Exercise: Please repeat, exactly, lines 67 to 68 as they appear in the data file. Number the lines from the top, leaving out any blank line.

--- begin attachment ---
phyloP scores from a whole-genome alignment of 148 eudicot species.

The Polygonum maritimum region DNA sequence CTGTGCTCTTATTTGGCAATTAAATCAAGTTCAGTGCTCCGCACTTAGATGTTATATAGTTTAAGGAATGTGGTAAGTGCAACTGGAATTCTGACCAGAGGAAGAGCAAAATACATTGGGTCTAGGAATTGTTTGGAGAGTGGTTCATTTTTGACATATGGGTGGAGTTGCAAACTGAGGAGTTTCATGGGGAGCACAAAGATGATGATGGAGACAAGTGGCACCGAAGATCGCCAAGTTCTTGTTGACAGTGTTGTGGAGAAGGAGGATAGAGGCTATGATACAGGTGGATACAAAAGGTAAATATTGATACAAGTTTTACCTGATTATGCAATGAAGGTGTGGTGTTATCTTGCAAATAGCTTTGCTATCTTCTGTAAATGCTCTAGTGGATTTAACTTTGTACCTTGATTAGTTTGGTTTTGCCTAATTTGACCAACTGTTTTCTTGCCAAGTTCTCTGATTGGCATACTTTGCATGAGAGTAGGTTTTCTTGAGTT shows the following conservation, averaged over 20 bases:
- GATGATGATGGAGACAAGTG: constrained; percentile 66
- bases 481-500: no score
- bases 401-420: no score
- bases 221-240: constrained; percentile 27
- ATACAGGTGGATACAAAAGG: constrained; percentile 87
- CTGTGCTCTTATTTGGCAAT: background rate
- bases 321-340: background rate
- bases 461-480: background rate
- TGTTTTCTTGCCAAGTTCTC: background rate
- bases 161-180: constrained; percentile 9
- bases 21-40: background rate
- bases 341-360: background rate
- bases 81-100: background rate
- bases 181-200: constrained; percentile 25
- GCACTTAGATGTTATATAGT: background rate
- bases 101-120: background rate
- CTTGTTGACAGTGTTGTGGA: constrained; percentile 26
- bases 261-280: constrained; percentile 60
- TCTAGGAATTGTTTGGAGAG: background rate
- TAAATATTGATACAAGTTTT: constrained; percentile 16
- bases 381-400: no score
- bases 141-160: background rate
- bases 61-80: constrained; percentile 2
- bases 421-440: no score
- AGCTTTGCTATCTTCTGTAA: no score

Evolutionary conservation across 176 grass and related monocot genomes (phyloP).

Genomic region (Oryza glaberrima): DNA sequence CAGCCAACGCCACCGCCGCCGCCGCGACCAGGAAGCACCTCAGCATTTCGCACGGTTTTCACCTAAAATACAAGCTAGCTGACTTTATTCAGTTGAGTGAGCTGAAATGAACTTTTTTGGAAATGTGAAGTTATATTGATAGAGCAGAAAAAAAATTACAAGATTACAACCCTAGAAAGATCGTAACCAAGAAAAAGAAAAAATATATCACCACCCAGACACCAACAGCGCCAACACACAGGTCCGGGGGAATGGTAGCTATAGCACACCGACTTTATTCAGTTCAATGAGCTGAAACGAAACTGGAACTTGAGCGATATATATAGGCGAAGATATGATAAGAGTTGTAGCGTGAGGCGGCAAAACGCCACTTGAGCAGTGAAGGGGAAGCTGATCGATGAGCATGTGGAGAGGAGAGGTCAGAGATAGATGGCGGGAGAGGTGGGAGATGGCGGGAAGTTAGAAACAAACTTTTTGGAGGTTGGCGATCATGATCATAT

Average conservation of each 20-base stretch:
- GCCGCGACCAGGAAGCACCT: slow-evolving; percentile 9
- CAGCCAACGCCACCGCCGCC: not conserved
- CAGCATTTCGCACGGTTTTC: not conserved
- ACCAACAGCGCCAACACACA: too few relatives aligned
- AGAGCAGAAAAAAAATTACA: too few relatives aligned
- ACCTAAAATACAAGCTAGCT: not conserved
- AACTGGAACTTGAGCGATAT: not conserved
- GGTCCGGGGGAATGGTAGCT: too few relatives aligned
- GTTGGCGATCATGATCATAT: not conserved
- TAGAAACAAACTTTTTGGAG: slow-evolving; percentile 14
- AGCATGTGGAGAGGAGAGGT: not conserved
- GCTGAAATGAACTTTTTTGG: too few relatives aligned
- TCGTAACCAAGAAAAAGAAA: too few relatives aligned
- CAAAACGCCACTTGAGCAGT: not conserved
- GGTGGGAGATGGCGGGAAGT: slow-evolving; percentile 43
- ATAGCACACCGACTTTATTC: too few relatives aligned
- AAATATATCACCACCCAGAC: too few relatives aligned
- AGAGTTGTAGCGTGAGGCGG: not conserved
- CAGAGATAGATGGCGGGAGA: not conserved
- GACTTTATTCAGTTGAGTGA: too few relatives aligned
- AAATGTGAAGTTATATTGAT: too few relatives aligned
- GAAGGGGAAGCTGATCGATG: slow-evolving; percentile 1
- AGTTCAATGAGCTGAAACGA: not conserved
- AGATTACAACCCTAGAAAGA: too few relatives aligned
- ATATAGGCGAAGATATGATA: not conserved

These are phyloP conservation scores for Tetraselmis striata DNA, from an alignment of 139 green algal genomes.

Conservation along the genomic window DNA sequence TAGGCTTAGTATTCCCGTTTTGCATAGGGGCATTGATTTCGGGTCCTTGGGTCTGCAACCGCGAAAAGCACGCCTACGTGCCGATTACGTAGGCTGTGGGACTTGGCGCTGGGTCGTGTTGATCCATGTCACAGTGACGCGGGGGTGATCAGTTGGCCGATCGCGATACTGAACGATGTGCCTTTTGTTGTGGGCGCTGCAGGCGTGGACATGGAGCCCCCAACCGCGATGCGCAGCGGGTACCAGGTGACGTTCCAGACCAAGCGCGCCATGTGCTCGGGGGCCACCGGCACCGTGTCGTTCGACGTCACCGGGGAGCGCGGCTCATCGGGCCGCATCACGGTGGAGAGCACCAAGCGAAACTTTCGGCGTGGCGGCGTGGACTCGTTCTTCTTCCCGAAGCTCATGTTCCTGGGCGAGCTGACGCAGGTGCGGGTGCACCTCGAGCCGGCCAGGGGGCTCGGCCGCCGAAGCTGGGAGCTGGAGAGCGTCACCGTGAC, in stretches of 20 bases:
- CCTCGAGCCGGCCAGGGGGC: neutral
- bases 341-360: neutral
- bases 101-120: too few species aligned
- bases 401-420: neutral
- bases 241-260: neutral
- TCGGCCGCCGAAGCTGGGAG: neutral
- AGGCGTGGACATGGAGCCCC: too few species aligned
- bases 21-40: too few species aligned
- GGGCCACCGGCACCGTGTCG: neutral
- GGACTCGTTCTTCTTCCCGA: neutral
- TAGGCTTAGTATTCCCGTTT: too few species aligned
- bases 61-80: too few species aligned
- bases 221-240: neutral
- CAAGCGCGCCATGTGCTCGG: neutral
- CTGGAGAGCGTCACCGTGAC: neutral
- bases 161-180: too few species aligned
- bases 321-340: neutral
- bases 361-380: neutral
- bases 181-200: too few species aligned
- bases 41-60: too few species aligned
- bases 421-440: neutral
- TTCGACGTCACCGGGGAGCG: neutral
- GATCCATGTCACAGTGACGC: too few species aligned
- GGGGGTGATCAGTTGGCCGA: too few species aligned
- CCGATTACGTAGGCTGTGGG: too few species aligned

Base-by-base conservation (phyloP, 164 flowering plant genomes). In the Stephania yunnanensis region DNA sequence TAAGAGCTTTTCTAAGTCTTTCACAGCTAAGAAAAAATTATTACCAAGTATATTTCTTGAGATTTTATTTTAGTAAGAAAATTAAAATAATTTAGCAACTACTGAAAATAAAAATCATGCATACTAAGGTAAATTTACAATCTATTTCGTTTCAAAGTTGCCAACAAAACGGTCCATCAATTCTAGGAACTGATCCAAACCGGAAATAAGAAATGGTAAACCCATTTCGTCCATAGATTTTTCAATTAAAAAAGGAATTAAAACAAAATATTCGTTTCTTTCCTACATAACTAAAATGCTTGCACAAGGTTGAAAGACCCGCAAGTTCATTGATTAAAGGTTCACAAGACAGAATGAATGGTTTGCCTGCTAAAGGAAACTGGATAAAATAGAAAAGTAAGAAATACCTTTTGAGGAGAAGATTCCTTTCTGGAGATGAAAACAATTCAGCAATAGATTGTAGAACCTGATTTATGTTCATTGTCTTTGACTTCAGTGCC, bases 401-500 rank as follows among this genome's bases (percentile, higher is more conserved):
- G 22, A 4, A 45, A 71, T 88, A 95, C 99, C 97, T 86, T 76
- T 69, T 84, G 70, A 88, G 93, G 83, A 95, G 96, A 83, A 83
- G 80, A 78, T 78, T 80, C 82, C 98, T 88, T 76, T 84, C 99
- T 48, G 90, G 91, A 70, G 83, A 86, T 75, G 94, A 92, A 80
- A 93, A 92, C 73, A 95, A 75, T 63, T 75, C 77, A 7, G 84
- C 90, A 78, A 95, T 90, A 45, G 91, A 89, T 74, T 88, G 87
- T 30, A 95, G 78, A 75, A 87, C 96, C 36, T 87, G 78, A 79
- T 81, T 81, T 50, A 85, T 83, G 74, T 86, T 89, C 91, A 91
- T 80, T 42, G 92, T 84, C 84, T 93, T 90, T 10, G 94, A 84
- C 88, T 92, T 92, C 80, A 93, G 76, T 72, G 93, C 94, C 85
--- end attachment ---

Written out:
- GGACTCGTTCTTCTTCCCGA: neutral
- TAGGCTTAGTATTCCCGTTT: too few species aligned